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    1. Hi Jess, I make a straight tomato soup and a spicy chicken soup that includes salsa and fresh tomato. I've been tripling these recipes and freezing soup like mad. It's a great easy dinner to whip out on a night when you don't feel like cooking. We've also eaten salsa almost daily, lots of salads with handfuls of tomato in them, tomato sandwiches, put them in scrambled eggs, with pasta. I don't think I've had a meal that doesn't include tomato in the last month. Even so I've given away bags of tomatoes to co-workers and we tried freezing them whole for the first time as well.

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  11. I enjoyed reading this post. Strange that you had such trouble with germination. I've added bison, black plum and mexico midget onto my list for next year.

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    1. Melanie, I really noticed it because some of the seed was 100% germination. Not a single seed didn't produce a plant (which was problematic in its own right!) and then others like Andrina, I planted darn near the entire packet of seed and came up with 2 plants. Really wide range of variability.

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  12. An excellent review of some varieties I wasn't familiar with, Marguerite! I always appreciate hearing others' experiences, because catalogs always rave about every tomato. My tomatoes didn't do so well this year--shortly after they began ripening we had some downpours that caused them to split. As a result, many of them spoiled before they were fully ripe.

    I didn't grow any heirlooms this year, but I think I'll try again next year. I had the same problem last year with Cherokee Purple that you had with your Black Plum--I wasn't sure just when they were fully ripe.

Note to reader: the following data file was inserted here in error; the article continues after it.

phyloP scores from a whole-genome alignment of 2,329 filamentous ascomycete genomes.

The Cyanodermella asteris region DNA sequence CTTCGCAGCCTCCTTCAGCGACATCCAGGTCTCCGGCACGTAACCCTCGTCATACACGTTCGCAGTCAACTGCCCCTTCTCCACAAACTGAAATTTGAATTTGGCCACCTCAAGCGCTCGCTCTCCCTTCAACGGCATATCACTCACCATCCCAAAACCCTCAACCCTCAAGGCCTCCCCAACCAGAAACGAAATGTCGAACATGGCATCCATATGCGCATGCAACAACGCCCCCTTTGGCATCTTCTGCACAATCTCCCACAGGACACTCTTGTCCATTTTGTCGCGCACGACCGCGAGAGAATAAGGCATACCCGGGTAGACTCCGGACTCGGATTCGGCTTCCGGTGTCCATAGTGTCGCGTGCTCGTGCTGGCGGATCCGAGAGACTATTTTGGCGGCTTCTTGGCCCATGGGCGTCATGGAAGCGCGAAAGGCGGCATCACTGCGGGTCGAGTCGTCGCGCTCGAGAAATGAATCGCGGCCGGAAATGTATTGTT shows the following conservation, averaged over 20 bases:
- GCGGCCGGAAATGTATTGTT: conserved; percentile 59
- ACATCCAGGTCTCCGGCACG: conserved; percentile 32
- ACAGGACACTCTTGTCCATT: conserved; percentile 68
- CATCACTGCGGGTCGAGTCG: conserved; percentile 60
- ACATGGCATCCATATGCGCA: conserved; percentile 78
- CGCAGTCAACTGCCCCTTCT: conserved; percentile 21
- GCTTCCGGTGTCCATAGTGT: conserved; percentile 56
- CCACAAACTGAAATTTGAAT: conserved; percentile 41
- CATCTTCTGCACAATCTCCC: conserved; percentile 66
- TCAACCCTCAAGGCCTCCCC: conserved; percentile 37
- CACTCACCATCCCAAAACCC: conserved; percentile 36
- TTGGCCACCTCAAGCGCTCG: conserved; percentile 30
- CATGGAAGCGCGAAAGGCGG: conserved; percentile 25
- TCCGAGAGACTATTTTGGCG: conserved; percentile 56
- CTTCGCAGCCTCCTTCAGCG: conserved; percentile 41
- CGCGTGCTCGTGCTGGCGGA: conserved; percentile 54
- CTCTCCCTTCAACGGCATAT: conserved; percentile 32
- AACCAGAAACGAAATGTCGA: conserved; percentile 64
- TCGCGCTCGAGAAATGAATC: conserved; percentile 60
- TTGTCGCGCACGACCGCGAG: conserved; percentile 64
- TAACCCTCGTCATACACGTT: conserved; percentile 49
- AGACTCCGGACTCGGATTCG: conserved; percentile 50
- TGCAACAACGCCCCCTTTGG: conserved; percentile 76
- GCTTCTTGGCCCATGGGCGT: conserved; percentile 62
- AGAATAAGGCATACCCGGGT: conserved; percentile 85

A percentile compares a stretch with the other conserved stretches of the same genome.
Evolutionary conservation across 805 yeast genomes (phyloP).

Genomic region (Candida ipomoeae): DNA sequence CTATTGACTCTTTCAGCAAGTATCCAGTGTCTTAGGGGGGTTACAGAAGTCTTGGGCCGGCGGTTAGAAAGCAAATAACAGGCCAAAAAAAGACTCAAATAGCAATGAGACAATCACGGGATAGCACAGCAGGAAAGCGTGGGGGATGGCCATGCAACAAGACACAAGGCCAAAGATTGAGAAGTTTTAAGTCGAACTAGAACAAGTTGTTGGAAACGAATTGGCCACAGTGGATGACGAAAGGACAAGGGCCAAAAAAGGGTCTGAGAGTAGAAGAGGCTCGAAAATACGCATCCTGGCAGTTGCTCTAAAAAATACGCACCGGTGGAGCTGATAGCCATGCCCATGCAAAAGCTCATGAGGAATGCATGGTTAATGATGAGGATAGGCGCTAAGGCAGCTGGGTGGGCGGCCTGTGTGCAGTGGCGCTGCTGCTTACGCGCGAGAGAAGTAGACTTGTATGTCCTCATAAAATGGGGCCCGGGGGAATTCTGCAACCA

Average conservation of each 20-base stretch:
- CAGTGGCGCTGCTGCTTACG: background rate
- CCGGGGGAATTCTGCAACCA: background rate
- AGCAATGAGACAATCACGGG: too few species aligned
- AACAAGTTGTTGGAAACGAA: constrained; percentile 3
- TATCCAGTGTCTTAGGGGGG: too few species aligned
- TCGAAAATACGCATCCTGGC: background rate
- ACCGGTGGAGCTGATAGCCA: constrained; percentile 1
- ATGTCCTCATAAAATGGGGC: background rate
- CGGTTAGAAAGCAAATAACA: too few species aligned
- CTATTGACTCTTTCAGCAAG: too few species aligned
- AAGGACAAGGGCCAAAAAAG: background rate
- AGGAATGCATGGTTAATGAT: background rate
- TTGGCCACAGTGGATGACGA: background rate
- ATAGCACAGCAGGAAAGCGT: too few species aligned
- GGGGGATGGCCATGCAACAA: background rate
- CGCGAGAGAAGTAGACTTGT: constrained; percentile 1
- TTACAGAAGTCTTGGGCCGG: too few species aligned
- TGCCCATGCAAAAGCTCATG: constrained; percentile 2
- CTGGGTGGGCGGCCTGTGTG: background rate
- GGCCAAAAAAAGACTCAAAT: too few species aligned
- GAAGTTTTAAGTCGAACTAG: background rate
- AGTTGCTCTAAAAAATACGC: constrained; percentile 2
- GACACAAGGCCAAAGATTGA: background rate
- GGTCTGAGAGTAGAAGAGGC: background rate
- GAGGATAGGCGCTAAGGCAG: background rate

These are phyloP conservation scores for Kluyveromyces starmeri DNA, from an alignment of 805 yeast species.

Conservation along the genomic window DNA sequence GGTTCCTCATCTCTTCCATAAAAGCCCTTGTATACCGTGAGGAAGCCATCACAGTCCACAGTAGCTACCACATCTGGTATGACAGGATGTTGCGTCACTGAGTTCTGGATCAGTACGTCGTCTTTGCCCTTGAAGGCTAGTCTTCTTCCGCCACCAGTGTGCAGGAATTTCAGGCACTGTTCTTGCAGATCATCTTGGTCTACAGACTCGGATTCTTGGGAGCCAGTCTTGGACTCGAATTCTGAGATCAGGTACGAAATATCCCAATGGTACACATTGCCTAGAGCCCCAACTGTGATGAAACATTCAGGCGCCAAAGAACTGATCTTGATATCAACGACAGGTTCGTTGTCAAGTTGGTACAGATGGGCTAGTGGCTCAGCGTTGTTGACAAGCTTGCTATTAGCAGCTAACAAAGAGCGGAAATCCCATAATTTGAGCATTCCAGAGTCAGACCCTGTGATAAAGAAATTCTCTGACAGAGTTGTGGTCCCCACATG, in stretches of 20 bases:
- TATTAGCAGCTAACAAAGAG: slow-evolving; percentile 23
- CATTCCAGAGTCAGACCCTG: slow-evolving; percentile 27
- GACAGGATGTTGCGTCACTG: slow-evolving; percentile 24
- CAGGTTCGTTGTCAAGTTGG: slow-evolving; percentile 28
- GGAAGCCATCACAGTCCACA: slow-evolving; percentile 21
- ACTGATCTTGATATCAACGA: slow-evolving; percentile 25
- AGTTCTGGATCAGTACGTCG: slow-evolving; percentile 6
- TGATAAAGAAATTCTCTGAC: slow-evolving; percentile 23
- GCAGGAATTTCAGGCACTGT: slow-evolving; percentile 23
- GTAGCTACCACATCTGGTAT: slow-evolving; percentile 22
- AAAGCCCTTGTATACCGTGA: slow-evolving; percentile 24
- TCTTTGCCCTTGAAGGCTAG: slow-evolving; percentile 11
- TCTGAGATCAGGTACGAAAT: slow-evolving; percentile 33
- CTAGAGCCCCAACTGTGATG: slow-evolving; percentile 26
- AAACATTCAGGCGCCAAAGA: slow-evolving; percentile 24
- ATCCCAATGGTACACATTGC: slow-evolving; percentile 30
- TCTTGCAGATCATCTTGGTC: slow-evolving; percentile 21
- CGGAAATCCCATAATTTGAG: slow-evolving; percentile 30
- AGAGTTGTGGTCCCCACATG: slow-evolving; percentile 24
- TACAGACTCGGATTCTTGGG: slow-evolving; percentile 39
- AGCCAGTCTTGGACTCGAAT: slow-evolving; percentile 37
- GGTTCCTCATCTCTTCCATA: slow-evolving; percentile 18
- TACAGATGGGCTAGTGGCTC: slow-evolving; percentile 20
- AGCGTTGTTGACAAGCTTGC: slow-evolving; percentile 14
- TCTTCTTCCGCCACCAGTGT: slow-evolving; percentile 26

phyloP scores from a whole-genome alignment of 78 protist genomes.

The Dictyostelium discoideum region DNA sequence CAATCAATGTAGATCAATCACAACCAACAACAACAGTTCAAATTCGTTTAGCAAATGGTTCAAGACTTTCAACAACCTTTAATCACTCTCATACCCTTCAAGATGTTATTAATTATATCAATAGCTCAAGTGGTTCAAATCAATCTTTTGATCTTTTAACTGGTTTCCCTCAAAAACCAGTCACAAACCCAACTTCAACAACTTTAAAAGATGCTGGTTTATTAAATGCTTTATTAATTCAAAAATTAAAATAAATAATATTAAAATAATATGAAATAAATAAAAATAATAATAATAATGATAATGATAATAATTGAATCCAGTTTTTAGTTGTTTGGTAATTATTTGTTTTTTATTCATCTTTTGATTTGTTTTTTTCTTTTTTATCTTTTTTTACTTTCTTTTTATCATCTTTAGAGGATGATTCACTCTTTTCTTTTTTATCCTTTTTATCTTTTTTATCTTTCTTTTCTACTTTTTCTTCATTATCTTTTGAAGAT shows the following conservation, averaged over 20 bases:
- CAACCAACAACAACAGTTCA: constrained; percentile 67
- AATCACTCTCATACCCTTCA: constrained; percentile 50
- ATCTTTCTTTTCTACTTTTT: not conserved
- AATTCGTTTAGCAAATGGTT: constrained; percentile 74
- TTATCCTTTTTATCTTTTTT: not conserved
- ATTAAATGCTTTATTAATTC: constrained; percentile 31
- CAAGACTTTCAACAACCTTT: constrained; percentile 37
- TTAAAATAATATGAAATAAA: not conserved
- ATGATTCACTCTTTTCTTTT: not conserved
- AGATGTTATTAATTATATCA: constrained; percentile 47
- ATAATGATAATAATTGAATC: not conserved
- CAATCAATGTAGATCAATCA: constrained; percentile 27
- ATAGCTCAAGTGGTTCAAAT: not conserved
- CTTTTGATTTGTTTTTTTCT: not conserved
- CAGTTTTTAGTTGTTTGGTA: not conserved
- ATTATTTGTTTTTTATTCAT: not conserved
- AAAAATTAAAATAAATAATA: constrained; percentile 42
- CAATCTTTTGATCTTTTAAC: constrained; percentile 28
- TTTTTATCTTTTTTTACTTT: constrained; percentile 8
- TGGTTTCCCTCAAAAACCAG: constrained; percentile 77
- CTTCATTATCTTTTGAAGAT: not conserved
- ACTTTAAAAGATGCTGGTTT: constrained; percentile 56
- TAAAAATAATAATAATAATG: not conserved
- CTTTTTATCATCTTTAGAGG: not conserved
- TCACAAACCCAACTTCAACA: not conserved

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    1. Rose, good point. It's hard to choose when catalogues really don't tell you any of the negatives. I had a lot of splitting too as it was so dry. The instant it rained the fruit reacted badly. I was kicking myself for not watering frequently to prevent that. LIve and learn I suppose.

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  13. what an interesting and informative post Marguerite, I had no idea there are so many varieties yet the shops sell less than half a dozen different tomatoes,
    Jody thoughts on colour he's right for most people, when my daughter trained as a chef part of her studies was about how colour affects sales and what people will buy and eat, tests have been done with different coloured lights making food look different and though it's the same food unusual colours resulted in many people not eating it,
    glad you had so many sucesses after the apple loss, Frances

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    1. Good point Frances, I remember finding out that cheddar cheese isn't naturally orange and was baffled. Funny how a colour triggers something for us. I did a comparison recently between seed vendors. Our local company catalogue sells approx 37 varieties of tomatoes in their catalogue. Seems like a huge number. But then I compared it to another company that is more focused on preserving seed as opposed to sales and they had 198 varieties. We're really missing out at the grocery store.